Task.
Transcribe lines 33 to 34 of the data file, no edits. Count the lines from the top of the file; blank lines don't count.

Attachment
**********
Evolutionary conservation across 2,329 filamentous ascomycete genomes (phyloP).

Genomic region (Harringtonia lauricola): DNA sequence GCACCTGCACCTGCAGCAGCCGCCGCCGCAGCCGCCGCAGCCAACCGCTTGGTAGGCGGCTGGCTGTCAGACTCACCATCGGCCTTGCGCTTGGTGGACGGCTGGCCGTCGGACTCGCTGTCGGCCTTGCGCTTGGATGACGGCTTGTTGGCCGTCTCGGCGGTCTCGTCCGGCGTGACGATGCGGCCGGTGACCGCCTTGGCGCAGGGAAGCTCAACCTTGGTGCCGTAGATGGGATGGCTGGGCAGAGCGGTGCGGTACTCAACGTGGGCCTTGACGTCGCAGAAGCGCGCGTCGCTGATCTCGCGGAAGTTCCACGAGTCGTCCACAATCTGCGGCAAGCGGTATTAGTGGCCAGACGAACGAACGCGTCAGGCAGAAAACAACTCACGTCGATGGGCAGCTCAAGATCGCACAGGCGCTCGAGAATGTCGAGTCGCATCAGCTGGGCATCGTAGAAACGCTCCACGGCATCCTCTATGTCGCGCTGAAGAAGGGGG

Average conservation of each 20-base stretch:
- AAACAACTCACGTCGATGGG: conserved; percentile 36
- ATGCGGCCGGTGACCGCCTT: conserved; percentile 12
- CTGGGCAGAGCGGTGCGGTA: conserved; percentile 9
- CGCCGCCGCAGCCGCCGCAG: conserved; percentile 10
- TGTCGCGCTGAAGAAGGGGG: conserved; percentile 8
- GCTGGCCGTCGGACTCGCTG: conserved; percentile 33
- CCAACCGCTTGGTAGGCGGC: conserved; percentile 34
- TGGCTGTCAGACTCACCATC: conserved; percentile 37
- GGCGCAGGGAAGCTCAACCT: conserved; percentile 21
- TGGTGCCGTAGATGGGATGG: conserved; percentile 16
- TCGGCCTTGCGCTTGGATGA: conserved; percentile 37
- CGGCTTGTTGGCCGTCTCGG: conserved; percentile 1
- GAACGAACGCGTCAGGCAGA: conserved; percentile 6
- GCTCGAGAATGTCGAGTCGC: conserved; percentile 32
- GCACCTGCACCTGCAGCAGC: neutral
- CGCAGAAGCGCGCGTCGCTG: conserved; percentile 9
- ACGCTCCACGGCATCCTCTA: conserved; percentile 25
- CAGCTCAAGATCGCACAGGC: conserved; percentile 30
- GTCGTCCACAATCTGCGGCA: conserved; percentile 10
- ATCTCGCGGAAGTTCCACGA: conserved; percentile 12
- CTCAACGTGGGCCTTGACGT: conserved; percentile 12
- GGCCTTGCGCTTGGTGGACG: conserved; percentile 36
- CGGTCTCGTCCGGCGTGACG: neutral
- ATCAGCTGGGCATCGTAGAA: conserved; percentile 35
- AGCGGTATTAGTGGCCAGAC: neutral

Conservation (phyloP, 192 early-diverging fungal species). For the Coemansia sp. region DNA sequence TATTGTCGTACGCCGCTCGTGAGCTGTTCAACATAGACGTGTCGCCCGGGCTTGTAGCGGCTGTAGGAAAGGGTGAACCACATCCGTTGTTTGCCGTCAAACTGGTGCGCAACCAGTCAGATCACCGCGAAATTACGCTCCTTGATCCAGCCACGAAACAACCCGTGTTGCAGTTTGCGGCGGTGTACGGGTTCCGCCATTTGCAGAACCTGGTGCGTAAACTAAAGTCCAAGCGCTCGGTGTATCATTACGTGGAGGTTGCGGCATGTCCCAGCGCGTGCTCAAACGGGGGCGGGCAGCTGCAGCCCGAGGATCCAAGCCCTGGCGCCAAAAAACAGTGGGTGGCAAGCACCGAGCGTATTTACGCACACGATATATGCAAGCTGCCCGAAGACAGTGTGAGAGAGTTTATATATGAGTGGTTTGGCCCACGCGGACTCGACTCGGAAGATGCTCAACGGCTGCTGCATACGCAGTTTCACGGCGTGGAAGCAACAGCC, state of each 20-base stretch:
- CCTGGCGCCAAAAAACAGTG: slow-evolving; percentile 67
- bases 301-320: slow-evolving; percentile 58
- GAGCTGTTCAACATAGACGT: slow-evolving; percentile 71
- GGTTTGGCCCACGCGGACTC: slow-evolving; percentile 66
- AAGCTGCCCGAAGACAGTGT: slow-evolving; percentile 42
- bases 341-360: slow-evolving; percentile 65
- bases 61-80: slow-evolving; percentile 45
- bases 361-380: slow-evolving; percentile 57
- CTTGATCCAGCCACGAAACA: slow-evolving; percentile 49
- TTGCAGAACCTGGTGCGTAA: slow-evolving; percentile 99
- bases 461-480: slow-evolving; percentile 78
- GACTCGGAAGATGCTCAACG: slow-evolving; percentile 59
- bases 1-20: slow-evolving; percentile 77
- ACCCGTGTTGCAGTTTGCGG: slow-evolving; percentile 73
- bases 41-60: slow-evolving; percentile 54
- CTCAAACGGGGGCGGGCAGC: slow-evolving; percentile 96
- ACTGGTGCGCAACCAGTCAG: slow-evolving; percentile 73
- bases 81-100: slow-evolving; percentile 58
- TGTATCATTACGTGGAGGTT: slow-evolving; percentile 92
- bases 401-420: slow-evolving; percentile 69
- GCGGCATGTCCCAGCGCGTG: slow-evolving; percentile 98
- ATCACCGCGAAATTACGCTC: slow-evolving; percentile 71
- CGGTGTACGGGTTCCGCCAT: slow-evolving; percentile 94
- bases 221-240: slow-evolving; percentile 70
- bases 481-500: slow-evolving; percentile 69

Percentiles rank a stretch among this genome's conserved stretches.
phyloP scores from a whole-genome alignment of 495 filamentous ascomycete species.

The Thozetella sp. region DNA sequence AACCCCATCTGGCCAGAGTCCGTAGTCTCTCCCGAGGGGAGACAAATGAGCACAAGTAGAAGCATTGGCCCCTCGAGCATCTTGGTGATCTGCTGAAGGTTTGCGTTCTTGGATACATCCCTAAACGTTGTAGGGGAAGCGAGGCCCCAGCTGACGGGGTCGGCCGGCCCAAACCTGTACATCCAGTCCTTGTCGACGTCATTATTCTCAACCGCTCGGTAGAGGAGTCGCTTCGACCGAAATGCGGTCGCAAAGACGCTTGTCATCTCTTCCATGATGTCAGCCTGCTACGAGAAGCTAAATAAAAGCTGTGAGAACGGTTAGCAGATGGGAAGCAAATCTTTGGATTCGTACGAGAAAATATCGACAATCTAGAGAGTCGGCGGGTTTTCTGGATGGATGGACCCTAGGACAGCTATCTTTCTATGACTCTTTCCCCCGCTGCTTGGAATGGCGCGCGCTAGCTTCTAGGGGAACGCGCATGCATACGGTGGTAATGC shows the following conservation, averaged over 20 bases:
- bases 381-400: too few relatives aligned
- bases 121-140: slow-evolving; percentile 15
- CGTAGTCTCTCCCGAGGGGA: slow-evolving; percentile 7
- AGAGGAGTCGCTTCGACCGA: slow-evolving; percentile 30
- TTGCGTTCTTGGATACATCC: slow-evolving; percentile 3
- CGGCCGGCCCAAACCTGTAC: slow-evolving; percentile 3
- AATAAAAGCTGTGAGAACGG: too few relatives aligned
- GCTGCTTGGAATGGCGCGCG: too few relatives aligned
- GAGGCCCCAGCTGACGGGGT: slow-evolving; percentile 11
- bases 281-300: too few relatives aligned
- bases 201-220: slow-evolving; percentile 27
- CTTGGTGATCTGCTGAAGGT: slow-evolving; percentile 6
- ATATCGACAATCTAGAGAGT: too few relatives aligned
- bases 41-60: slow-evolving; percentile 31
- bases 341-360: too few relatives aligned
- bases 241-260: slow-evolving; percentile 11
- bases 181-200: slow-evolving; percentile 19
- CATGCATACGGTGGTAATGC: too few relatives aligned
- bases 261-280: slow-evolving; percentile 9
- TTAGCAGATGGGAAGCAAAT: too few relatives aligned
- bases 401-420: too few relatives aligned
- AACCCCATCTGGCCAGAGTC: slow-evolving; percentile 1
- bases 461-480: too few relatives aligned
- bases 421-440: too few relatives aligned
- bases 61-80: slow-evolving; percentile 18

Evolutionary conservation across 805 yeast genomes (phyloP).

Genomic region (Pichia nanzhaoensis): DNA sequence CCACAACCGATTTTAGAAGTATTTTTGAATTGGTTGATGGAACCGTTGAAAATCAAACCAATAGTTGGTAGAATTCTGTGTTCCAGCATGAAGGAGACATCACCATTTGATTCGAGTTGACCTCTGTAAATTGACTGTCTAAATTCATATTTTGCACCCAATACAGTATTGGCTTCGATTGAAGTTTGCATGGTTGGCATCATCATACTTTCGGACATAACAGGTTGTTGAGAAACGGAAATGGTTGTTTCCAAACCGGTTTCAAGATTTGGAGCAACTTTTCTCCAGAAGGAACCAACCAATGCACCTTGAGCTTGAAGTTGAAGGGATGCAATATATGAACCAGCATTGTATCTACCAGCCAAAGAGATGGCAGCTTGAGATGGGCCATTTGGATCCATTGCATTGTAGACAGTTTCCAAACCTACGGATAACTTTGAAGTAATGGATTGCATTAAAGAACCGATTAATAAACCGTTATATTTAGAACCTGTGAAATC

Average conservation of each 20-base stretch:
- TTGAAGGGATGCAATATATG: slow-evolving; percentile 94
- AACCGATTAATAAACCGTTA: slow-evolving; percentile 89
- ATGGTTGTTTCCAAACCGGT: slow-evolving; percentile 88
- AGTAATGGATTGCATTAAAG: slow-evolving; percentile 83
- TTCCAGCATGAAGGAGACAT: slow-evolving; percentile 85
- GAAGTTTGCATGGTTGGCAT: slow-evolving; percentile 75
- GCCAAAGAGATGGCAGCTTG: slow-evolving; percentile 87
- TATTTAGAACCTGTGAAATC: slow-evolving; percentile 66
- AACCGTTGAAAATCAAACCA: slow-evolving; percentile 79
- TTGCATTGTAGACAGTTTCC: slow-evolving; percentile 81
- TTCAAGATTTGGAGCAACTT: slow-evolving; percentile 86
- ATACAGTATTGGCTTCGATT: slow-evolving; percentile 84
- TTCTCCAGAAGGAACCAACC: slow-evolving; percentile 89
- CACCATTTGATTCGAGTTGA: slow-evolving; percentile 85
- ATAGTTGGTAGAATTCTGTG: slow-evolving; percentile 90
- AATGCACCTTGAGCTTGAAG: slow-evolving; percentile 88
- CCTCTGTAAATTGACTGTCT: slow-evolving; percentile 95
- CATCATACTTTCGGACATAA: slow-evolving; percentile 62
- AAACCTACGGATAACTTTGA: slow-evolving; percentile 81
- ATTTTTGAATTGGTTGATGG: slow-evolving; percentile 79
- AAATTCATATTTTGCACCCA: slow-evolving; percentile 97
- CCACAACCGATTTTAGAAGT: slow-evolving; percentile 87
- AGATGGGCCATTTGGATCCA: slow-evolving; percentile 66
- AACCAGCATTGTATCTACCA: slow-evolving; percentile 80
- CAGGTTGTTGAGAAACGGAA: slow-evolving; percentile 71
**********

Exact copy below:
- GGTTTGGCCCACGCGGACTC: slow-evolving; percentile 66
- AAGCTGCCCGAAGACAGTGT: slow-evolving; percentile 42